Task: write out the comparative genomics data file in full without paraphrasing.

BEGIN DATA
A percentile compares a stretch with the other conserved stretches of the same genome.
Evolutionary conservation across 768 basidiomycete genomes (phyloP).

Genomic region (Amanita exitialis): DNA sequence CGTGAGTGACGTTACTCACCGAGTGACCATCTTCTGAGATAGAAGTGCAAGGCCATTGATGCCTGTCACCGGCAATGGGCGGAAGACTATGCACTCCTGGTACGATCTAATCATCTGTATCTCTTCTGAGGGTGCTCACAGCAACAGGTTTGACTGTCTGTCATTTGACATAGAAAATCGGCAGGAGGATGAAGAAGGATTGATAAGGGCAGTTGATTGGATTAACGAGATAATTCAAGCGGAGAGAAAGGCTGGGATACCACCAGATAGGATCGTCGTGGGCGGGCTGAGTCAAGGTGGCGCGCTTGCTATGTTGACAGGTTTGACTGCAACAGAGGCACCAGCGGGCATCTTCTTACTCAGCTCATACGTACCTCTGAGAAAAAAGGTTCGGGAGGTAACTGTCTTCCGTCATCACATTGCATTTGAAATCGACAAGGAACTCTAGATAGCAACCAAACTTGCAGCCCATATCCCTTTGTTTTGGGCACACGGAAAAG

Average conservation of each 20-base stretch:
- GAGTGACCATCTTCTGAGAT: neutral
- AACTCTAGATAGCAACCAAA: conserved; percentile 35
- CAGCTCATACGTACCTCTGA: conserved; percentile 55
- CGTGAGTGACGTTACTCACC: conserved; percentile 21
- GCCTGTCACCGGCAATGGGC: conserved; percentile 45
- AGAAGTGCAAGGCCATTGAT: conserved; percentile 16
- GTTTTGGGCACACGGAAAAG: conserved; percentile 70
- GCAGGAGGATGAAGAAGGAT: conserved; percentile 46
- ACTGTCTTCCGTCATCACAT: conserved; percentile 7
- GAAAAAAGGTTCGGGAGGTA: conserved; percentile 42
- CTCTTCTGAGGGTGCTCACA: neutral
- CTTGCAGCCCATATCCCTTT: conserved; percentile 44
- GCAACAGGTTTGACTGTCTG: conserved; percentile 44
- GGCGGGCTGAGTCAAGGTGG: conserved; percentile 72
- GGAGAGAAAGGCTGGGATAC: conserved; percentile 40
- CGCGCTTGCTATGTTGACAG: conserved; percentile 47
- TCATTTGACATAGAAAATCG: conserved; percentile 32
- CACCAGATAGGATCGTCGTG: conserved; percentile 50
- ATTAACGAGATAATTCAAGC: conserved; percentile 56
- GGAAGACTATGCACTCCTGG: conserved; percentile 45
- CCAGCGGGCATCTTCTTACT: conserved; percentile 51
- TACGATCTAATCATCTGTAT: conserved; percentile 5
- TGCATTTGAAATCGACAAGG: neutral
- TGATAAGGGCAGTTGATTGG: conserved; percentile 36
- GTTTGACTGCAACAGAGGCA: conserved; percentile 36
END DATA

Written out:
A percentile compares a stretch with the other conserved stretches of the same genome.
Evolutionary conservation across 768 basidiomycete genomes (phyloP).

Genomic region (Amanita exitialis): DNA sequence CGTGAGTGACGTTACTCACCGAGTGACCATCTTCTGAGATAGAAGTGCAAGGCCATTGATGCCTGTCACCGGCAATGGGCGGAAGACTATGCACTCCTGGTACGATCTAATCATCTGTATCTCTTCTGAGGGTGCTCACAGCAACAGGTTTGACTGTCTGTCATTTGACATAGAAAATCGGCAGGAGGATGAAGAAGGATTGATAAGGGCAGTTGATTGGATTAACGAGATAATTCAAGCGGAGAGAAAGGCTGGGATACCACCAGATAGGATCGTCGTGGGCGGGCTGAGTCAAGGTGGCGCGCTTGCTATGTTGACAGGTTTGACTGCAACAGAGGCACCAGCGGGCATCTTCTTACTCAGCTCATACGTACCTCTGAGAAAAAAGGTTCGGGAGGTAACTGTCTTCCGTCATCACATTGCATTTGAAATCGACAAGGAACTCTAGATAGCAACCAAACTTGCAGCCCATATCCCTTTGTTTTGGGCACACGGAAAAG

Average conservation of each 20-base stretch:
- GAGTGACCATCTTCTGAGAT: neutral
- AACTCTAGATAGCAACCAAA: conserved; percentile 35
- CAGCTCATACGTACCTCTGA: conserved; percentile 55
- CGTGAGTGACGTTACTCACC: conserved; percentile 21
- GCCTGTCACCGGCAATGGGC: conserved; percentile 45
- AGAAGTGCAAGGCCATTGAT: conserved; percentile 16
- GTTTTGGGCACACGGAAAAG: conserved; percentile 70
- GCAGGAGGATGAAGAAGGAT: conserved; percentile 46
- ACTGTCTTCCGTCATCACAT: conserved; percentile 7
- GAAAAAAGGTTCGGGAGGTA: conserved; percentile 42
- CTCTTCTGAGGGTGCTCACA: neutral
- CTTGCAGCCCATATCCCTTT: conserved; percentile 44
- GCAACAGGTTTGACTGTCTG: conserved; percentile 44
- GGCGGGCTGAGTCAAGGTGG: conserved; percentile 72
- GGAGAGAAAGGCTGGGATAC: conserved; percentile 40
- CGCGCTTGCTATGTTGACAG: conserved; percentile 47
- TCATTTGACATAGAAAATCG: conserved; percentile 32
- CACCAGATAGGATCGTCGTG: conserved; percentile 50
- ATTAACGAGATAATTCAAGC: conserved; percentile 56
- GGAAGACTATGCACTCCTGG: conserved; percentile 45
- CCAGCGGGCATCTTCTTACT: conserved; percentile 51
- TACGATCTAATCATCTGTAT: conserved; percentile 5
- TGCATTTGAAATCGACAAGG: neutral
- TGATAAGGGCAGTTGATTGG: conserved; percentile 36
- GTTTGACTGCAACAGAGGCA: conserved; percentile 36